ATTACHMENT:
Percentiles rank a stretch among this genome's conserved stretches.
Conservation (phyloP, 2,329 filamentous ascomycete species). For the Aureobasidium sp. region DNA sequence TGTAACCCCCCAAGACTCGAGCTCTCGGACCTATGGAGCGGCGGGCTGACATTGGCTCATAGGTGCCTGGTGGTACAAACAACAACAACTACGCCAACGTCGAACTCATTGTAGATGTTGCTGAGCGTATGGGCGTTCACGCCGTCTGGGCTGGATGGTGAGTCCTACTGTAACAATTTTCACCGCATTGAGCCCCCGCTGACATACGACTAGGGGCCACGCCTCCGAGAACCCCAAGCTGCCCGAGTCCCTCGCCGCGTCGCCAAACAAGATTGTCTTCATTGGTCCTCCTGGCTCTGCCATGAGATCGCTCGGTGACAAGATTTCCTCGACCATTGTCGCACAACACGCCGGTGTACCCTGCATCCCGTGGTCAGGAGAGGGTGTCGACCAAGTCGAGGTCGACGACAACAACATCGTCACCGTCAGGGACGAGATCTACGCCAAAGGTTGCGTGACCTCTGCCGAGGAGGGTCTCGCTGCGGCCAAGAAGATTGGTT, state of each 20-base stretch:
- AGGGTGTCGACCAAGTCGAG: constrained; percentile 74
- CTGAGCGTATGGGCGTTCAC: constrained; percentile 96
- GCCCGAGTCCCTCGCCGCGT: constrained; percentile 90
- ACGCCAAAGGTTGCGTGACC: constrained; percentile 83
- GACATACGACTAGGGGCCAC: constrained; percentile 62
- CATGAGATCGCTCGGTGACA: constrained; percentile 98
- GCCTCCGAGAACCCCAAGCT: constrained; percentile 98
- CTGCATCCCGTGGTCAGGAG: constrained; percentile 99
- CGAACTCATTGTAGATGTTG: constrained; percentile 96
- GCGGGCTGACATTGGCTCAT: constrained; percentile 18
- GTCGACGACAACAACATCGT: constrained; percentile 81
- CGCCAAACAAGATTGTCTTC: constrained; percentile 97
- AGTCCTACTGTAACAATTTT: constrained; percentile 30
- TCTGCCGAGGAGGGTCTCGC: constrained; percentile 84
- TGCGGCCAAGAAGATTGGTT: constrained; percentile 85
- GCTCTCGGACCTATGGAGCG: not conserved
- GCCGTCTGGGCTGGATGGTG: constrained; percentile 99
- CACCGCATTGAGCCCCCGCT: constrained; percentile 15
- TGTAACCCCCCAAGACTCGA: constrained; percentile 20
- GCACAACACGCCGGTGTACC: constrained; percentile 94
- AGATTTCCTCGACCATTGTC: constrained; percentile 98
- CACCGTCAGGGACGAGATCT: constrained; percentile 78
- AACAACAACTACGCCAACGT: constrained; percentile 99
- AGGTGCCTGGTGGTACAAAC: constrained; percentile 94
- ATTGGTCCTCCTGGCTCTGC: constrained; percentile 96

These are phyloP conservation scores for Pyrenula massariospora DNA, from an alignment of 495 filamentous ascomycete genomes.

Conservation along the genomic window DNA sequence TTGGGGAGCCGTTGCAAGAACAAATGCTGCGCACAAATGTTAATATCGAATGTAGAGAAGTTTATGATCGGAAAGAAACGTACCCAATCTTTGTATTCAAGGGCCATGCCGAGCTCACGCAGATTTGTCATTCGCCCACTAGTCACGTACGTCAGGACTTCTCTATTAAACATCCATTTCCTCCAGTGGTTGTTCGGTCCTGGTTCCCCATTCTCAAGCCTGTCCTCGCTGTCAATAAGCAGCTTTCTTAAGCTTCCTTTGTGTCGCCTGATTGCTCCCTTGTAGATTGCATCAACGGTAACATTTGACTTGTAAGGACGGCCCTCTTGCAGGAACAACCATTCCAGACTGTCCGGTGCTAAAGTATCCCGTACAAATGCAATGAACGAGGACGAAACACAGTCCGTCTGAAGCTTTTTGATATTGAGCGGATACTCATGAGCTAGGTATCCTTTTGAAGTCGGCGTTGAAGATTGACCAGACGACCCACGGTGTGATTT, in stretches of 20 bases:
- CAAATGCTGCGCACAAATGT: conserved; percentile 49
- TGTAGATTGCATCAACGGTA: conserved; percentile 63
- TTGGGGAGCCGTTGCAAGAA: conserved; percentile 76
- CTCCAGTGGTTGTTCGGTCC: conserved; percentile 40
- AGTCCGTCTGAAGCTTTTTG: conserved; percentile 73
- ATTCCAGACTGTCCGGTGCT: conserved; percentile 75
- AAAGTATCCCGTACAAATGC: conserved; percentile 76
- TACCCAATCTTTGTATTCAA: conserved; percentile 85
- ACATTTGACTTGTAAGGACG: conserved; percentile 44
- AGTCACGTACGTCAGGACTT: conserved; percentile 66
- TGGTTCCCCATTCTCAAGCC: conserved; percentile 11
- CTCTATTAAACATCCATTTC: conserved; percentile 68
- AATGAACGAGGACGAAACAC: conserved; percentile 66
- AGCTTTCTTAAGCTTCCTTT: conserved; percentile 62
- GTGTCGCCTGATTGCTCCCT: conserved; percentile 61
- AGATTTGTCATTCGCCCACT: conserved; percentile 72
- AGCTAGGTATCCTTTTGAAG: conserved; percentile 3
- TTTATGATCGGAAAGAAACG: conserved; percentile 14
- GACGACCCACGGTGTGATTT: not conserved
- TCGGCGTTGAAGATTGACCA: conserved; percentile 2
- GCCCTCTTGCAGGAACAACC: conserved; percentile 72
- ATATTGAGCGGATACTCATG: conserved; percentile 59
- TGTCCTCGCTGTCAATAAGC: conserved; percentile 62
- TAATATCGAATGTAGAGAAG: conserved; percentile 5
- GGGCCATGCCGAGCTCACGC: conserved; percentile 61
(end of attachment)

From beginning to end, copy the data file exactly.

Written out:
Percentiles rank a stretch among this genome's conserved stretches.
Conservation (phyloP, 2,329 filamentous ascomycete species). For the Aureobasidium sp. region DNA sequence TGTAACCCCCCAAGACTCGAGCTCTCGGACCTATGGAGCGGCGGGCTGACATTGGCTCATAGGTGCCTGGTGGTACAAACAACAACAACTACGCCAACGTCGAACTCATTGTAGATGTTGCTGAGCGTATGGGCGTTCACGCCGTCTGGGCTGGATGGTGAGTCCTACTGTAACAATTTTCACCGCATTGAGCCCCCGCTGACATACGACTAGGGGCCACGCCTCCGAGAACCCCAAGCTGCCCGAGTCCCTCGCCGCGTCGCCAAACAAGATTGTCTTCATTGGTCCTCCTGGCTCTGCCATGAGATCGCTCGGTGACAAGATTTCCTCGACCATTGTCGCACAACACGCCGGTGTACCCTGCATCCCGTGGTCAGGAGAGGGTGTCGACCAAGTCGAGGTCGACGACAACAACATCGTCACCGTCAGGGACGAGATCTACGCCAAAGGTTGCGTGACCTCTGCCGAGGAGGGTCTCGCTGCGGCCAAGAAGATTGGTT, state of each 20-base stretch:
- AGGGTGTCGACCAAGTCGAG: constrained; percentile 74
- CTGAGCGTATGGGCGTTCAC: constrained; percentile 96
- GCCCGAGTCCCTCGCCGCGT: constrained; percentile 90
- ACGCCAAAGGTTGCGTGACC: constrained; percentile 83
- GACATACGACTAGGGGCCAC: constrained; percentile 62
- CATGAGATCGCTCGGTGACA: constrained; percentile 98
- GCCTCCGAGAACCCCAAGCT: constrained; percentile 98
- CTGCATCCCGTGGTCAGGAG: constrained; percentile 99
- CGAACTCATTGTAGATGTTG: constrained; percentile 96
- GCGGGCTGACATTGGCTCAT: constrained; percentile 18
- GTCGACGACAACAACATCGT: constrained; percentile 81
- CGCCAAACAAGATTGTCTTC: constrained; percentile 97
- AGTCCTACTGTAACAATTTT: constrained; percentile 30
- TCTGCCGAGGAGGGTCTCGC: constrained; percentile 84
- TGCGGCCAAGAAGATTGGTT: constrained; percentile 85
- GCTCTCGGACCTATGGAGCG: not conserved
- GCCGTCTGGGCTGGATGGTG: constrained; percentile 99
- CACCGCATTGAGCCCCCGCT: constrained; percentile 15
- TGTAACCCCCCAAGACTCGA: constrained; percentile 20
- GCACAACACGCCGGTGTACC: constrained; percentile 94
- AGATTTCCTCGACCATTGTC: constrained; percentile 98
- CACCGTCAGGGACGAGATCT: constrained; percentile 78
- AACAACAACTACGCCAACGT: constrained; percentile 99
- AGGTGCCTGGTGGTACAAAC: constrained; percentile 94
- ATTGGTCCTCCTGGCTCTGC: constrained; percentile 96

These are phyloP conservation scores for Pyrenula massariospora DNA, from an alignment of 495 filamentous ascomycete genomes.

Conservation along the genomic window DNA sequence TTGGGGAGCCGTTGCAAGAACAAATGCTGCGCACAAATGTTAATATCGAATGTAGAGAAGTTTATGATCGGAAAGAAACGTACCCAATCTTTGTATTCAAGGGCCATGCCGAGCTCACGCAGATTTGTCATTCGCCCACTAGTCACGTACGTCAGGACTTCTCTATTAAACATCCATTTCCTCCAGTGGTTGTTCGGTCCTGGTTCCCCATTCTCAAGCCTGTCCTCGCTGTCAATAAGCAGCTTTCTTAAGCTTCCTTTGTGTCGCCTGATTGCTCCCTTGTAGATTGCATCAACGGTAACATTTGACTTGTAAGGACGGCCCTCTTGCAGGAACAACCATTCCAGACTGTCCGGTGCTAAAGTATCCCGTACAAATGCAATGAACGAGGACGAAACACAGTCCGTCTGAAGCTTTTTGATATTGAGCGGATACTCATGAGCTAGGTATCCTTTTGAAGTCGGCGTTGAAGATTGACCAGACGACCCACGGTGTGATTT, in stretches of 20 bases:
- CAAATGCTGCGCACAAATGT: conserved; percentile 49
- TGTAGATTGCATCAACGGTA: conserved; percentile 63
- TTGGGGAGCCGTTGCAAGAA: conserved; percentile 76
- CTCCAGTGGTTGTTCGGTCC: conserved; percentile 40
- AGTCCGTCTGAAGCTTTTTG: conserved; percentile 73
- ATTCCAGACTGTCCGGTGCT: conserved; percentile 75
- AAAGTATCCCGTACAAATGC: conserved; percentile 76
- TACCCAATCTTTGTATTCAA: conserved; percentile 85
- ACATTTGACTTGTAAGGACG: conserved; percentile 44
- AGTCACGTACGTCAGGACTT: conserved; percentile 66
- TGGTTCCCCATTCTCAAGCC: conserved; percentile 11
- CTCTATTAAACATCCATTTC: conserved; percentile 68
- AATGAACGAGGACGAAACAC: conserved; percentile 66
- AGCTTTCTTAAGCTTCCTTT: conserved; percentile 62
- GTGTCGCCTGATTGCTCCCT: conserved; percentile 61
- AGATTTGTCATTCGCCCACT: conserved; percentile 72
- AGCTAGGTATCCTTTTGAAG: conserved; percentile 3
- TTTATGATCGGAAAGAAACG: conserved; percentile 14
- GACGACCCACGGTGTGATTT: not conserved
- TCGGCGTTGAAGATTGACCA: conserved; percentile 2
- GCCCTCTTGCAGGAACAACC: conserved; percentile 72
- ATATTGAGCGGATACTCATG: conserved; percentile 59
- TGTCCTCGCTGTCAATAAGC: conserved; percentile 62
- TAATATCGAATGTAGAGAAG: conserved; percentile 5
- GGGCCATGCCGAGCTCACGC: conserved; percentile 61